10 October 2018

MANGO CHOW FASHION GALA

If there is one thing that Caribbean designers seem to love, it is contradiction. The push and pull of opposites that creates a tension via color, pattern or preconceived connotations about clothing is where Caribbean fashion thrives. The 'Mango Chow' Fashion Gala, on Sunday evening at the Torenia Hall, Centre of Excellence, clearly reiterated this fact.


Pretty classic silhouettes, lean skirts, boxy jackets, ruffle-hemmed dresses, clean shapes cut from vibrant graphic-patterned fabrics or sheer materials to make the familiar designs look edgy were all seen on the runway. Next came the layering. Another of the designers' favorite instrument of distortion, which saw different patterns, clashing colors and fabrics crash up against eachother that has now become a signature style. And while the shear ruffled nightgown-style dresses may be a hard sell, I'm quite sure most of the designs featured in the show will have a large fan base. The buzz around the show was that fashion designer Renee Grant was making her debut, so I didn’t want to miss this event. As I entered the venue area, there was huge banner which was hanging by the wall and boldly stated the name of the event as ‘Mango Chow Fashion Gala’.


The fashion show atmosphere was filled with soca music. The room was strategically arranged with labels on each seat. Decoration elements were all over the stage. The ambience was kept very artistic, designed with vivid colors. There was almost a fifty foot long, elevated runway extending through the heart of the room with seats surrounding each side. In attendance were patrons as well as professionals from the fashion industry who were socialising and finding their seats. I was fortunate enough to get a front row seat and my view of the stage was clear. There were some photographers and media personnel who were still adjusting the setup so that they do not miss any angle of the models walking down the ramp. No sooner than I opened by phone to check my messages, the lights suddenly dimmed and the noise among the crowd faded. It was time for the show to begin! The host, Leondon Wiggins - Prince Aelandel, took over the stage and announced the entry of the first collection. It was none other than the brand RJ Mango presenting an introduction to the show entitled 'MANGO CHOW'.  Every good Mango Chow has all the right ingredients  and RJ Mango has her own version of her Mango Chow where the ingredients are models, designers, photographers,  a great Emcee, a grand catwalk, a lit DJ and a supportive crowd. The introductory collection featured vibrant swimwear  infused with Egyptian elements.




The range of women on the catwalk was unlike anything else you see in a classic fashion show. Not only was the show racially diverse, but also hugely body positive with women of all sizes walking the show.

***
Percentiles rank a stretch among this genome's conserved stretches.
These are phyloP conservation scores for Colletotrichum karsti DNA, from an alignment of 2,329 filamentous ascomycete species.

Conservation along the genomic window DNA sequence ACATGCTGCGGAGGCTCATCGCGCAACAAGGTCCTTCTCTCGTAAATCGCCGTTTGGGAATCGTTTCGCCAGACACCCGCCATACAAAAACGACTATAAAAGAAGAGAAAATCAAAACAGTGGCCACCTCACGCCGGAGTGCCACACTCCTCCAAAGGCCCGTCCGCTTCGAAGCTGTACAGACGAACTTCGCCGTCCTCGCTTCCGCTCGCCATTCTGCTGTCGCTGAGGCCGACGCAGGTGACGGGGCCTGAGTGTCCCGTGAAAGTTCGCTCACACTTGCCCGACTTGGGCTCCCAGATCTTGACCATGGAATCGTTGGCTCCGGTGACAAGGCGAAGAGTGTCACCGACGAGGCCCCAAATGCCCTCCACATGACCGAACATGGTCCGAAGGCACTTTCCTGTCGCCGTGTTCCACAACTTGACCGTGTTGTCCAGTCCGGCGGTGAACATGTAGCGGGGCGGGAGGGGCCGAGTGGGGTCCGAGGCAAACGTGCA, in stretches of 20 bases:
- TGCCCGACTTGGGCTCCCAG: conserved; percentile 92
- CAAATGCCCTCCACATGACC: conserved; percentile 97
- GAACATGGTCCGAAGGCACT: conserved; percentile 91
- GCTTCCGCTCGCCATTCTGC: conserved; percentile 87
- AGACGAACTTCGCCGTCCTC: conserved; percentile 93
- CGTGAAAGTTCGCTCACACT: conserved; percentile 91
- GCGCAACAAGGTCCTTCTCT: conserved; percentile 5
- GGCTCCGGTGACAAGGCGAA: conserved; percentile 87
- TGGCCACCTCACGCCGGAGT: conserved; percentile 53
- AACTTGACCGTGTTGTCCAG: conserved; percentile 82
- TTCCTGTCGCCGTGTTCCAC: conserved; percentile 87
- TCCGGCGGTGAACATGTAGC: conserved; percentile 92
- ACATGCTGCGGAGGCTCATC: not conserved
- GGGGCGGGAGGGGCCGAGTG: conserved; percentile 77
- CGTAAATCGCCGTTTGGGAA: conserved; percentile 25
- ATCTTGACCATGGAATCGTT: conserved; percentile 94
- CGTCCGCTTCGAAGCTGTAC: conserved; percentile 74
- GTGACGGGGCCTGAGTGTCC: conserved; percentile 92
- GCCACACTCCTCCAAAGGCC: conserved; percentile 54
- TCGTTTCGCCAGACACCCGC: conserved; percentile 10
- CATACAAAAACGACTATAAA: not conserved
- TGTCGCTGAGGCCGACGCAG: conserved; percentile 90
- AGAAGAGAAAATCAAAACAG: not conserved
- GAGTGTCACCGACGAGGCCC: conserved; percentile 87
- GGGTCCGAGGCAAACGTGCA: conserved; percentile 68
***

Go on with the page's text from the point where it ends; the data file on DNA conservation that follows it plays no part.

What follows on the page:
The collections flowed one after the other keeping the audience's attention and preventing anyone from getting restless. Up next was Bold Apparel. This brand stands as a voice that highlights different topics and issues that the average Joe faces on a day to day basis. The messages incorporate unity, love, social justice and individuality as they strive to empower their customers.




Then came the collection Décolleté by Natalie Howe. Entitled "INSPIRE" this collection featured Afrocentric neck accessories and statement jewelry pieces made from blends of Ankara printed fabric. Only 12 months in existence, this brand's vision is to empower women to be bold and fierce. I was not very much aware of her, but the applause and hooting from the crowd made it clear about her brand. She retained African tradition in her collection which included a range of African hues with interesting patterns and shapes making it just a perfect ethnic wear with a refreshing touch. 






The next collection was De La Cult-ure, a brand that defines the cosmopolitan spirit of the modern Caribbean woman. From casual to elegant,  combining their love for art into their garments. This was personally one of my favorite collections from the show. The line featured clothes in bright colors, innovative fabrics and preppy patterns. This designer’s collection contained an urban yet modern vibe  featuring bold graphics, punched up with pops of color.



Dani Luvz Kouture presented a sexy and sophisticated collection which showcased the brand's versatility in swimwear. Baroque Designs presented a collection entitled 'Raucous', an edgy, street wear vibe that is comfortable with a unique suave.  This unconventional brand is wrangled by Rachel Ryan,  a designer passionate about creating functional fashion that creates a statement. Her talents are not limited to clothing but extends to interior design as well. Uniquely U presented it's collection of garments that embodied glitz and glam derived from the ornate detailing of French and European fabrications. One of my most highly anticipated collections was Okera Designs,  inspired by the black mamba.





Another one of my favourites was Pulchritude Designs. With a collection entitled 'Cool Runnings' this design house creates clothing for women of  all beautiful shapes and sizes who want to be daring and different. The designers love working with color and a variety of textures to create a truly unique design. Crochet by SASS featured crochet clothing suited to the Caribbean cultured individual. With unique patterns and a concept that is on stream to set a trend, the brand says that each design is made to mirror the individual wearing it.
Also presenting was Individual 8, a design company that specialises in swimwear, resort and Monday wear. Their collection "Island Life" portrayed pieces that any active socialite should have in their closet.